More storms and surges with warmer conditions
Sea-level rise and changes to cyclone intensity under enhanced greenhouse conditions would pose a considerable increase in risk to coastal property and infrastructure, according to a recent CSIRO study.
Dr John Church, of CSIRO and the Antarctic Climate and Ecosystems CRC, said a recent study had confirmed that sea-level in the Australian region was rising at rates which would have a significant impact over decades to come.
Speaking at the Coast to Coast 04 conference in Hobart today, Dr Church said a recent analysis for Cairns showed the North Queensland city would be subject to impacts such as storm surges and severe wave conditions.
"The perception is that the main impact is going to be flooding through a combination of longer-term sea-level rise and king tides," Dr Church said.
"Our analysis is that infrastructure and resource managers in coastal communities need to also factor in a third component likely under global warming - extreme storms.
"Put extreme storms, king tides and long-term sea-level rise together and you have a package that the insurance industry recognises will produce high-cost storms and floods in Australia and New Zealand."
Dr Church was a lead author on sea-level rise for the Third Assessment Report of the Intergovernmental Panel on Climate Change released in 2000.
He said the report concluded that it was very likely that the 20th century warming has contributed significantly to the observed sea-level rise through thermal expansion of sea water and widespread loss of land ice.
"Sea-level rise has the potential to affect millions of people living in low lying coastal regions, particularly the inhabitants of mega cities developing on coasts around the world and those living on deltas of major rivers and small island nations," he said.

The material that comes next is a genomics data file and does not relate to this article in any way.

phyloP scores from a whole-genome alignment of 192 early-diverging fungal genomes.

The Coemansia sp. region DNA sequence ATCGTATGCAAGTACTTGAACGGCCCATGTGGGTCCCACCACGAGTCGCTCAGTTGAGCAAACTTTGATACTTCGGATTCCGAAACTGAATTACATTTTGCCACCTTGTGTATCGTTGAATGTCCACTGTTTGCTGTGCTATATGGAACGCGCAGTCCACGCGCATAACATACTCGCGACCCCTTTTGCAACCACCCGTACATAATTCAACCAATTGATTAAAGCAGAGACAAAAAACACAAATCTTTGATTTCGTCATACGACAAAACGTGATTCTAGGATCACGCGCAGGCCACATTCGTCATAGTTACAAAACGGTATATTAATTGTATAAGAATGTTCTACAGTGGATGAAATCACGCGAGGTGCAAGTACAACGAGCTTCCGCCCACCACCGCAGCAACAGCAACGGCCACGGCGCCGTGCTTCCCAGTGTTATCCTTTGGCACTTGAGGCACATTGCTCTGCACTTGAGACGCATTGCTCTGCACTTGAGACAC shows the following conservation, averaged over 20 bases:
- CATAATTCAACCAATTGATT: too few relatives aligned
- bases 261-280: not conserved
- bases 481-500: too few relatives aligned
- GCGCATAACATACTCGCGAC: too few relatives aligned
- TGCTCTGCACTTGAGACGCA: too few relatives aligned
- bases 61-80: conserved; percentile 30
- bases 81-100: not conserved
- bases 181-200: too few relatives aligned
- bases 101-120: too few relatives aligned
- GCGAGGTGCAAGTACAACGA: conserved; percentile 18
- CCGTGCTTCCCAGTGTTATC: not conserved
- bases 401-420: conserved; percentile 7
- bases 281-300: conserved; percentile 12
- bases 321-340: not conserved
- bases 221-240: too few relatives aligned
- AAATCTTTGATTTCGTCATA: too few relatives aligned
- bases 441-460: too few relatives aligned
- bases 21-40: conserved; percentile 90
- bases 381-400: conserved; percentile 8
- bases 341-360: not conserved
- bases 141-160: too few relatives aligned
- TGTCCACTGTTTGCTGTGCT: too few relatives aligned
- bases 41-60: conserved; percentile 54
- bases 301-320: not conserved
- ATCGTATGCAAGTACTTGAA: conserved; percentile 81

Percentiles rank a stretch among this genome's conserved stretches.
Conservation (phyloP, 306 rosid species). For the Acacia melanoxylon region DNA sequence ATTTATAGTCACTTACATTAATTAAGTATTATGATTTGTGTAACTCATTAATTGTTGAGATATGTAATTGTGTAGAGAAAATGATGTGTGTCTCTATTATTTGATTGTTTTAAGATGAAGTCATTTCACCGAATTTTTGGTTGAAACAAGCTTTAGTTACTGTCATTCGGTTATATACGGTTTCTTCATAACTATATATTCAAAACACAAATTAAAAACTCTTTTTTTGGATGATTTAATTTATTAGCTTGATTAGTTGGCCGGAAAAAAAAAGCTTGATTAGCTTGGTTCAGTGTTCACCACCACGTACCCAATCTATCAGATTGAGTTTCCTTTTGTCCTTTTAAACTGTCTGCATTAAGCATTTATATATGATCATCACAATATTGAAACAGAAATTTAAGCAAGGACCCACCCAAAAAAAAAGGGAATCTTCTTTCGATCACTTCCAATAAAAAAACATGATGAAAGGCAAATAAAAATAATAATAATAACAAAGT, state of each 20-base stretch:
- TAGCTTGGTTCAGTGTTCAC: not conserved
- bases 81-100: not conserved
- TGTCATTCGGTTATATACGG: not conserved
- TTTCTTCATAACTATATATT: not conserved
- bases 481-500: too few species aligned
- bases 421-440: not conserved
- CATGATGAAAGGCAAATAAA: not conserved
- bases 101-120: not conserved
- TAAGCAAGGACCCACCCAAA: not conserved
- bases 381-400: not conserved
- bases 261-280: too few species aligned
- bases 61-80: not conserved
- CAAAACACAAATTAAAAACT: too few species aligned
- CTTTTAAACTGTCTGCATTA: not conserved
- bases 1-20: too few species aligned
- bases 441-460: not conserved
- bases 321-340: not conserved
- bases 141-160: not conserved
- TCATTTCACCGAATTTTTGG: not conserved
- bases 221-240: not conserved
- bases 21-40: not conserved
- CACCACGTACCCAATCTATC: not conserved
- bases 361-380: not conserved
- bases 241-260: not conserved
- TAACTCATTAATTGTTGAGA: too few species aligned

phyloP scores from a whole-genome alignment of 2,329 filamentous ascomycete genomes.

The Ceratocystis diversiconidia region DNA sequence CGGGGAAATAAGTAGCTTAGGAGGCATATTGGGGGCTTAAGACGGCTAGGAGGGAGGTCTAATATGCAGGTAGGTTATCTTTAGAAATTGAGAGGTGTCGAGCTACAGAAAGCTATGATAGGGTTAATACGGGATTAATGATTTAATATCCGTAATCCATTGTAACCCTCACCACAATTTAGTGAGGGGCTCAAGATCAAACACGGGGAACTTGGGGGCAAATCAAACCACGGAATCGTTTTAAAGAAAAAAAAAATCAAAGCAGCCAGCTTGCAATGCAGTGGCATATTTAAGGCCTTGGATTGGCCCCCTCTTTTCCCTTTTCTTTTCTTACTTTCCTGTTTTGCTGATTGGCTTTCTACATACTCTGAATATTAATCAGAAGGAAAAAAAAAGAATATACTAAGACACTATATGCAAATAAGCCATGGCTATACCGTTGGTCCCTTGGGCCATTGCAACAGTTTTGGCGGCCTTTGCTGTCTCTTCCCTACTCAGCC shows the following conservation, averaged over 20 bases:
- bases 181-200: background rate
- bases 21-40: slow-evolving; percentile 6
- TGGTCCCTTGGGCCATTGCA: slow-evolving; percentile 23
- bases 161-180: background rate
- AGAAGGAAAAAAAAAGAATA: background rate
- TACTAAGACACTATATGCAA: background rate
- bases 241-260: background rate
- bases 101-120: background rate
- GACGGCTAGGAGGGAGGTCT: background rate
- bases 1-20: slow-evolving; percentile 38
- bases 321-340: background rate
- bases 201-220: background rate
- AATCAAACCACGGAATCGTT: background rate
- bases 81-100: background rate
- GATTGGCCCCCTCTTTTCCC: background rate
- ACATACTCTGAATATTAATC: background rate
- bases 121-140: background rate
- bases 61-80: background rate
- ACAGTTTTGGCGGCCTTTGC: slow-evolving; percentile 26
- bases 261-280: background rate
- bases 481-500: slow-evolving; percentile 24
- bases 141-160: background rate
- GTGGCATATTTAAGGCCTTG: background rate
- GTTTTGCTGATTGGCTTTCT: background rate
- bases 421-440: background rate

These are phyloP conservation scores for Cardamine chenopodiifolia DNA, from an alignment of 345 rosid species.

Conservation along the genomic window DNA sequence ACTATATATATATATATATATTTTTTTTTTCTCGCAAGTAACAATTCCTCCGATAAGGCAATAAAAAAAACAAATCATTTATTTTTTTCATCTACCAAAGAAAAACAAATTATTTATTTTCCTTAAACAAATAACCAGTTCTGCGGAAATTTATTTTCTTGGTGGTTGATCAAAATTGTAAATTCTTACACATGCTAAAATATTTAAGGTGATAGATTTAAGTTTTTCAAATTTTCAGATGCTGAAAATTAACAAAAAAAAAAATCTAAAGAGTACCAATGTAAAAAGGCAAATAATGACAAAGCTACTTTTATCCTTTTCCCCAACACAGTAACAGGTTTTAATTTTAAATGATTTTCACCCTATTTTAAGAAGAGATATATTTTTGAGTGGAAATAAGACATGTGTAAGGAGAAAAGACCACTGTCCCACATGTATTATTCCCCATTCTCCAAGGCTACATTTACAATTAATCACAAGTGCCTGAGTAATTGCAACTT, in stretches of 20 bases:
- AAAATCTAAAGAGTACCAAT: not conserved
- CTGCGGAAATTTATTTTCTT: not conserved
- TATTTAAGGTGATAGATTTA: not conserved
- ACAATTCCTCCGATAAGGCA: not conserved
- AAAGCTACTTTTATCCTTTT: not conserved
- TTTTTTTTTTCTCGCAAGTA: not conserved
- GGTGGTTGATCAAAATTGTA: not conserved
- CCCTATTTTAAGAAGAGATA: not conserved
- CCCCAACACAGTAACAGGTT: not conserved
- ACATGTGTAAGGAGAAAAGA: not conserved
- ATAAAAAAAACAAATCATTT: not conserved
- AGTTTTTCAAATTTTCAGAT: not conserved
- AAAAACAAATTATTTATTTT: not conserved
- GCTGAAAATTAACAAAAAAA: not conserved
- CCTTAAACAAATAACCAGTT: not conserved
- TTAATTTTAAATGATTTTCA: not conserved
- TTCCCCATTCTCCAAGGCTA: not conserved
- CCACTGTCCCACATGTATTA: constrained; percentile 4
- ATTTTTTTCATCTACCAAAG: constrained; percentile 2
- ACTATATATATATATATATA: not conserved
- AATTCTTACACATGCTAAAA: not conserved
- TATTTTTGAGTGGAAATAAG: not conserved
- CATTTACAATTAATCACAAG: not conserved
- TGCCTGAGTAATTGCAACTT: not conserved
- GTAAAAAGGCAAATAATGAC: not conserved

"For the 21st century, thermal expansion of the oceans is likely to make the largest contribution to sea-level rise."
The research was conducted by Dr Church, Dr John Hunter, Dr Kathleen McInnes and Dr Neil White, scientists at CSIRO and the Hobart-based Antarctic Climate and Ecosystems Cooperative Research Centre.
In their study of impacts on Australian coastal communities from climate change, Dr Church and his colleagues analysed Australian sea-level records for the period 1920 to 2000.
They drew their basic data from records obtained from tide gauges at Fremantle, Sydney and other locations. These indicated a minimum in the rate of sea-level rise from the mid-1970s to the mid-1990s. An assessment for the period 1950 to 2000 showed that sea-level rise around Australia was less than the global average, a result of the trend to more frequent, persistent and intense events since the mid-1970s. This lower rate of sea-level rise around Australia is not likely to continue indefinitely.
Averaged around Australia, relative sea-level rise for the period 1920 to 2000 was about 1.2 mm/year compared to 1.8 mm/year for the period 1950 to 2000 averaged around the world.
Dr John Church, 03 6232 5207
Craig Macaulay, Marine Research, 03 6232 5219 or 0419 966 465
Coast to Coast 04 conference media contact:
Jess Tyler, 0408 298 292
Geraldine Capp | CSIRO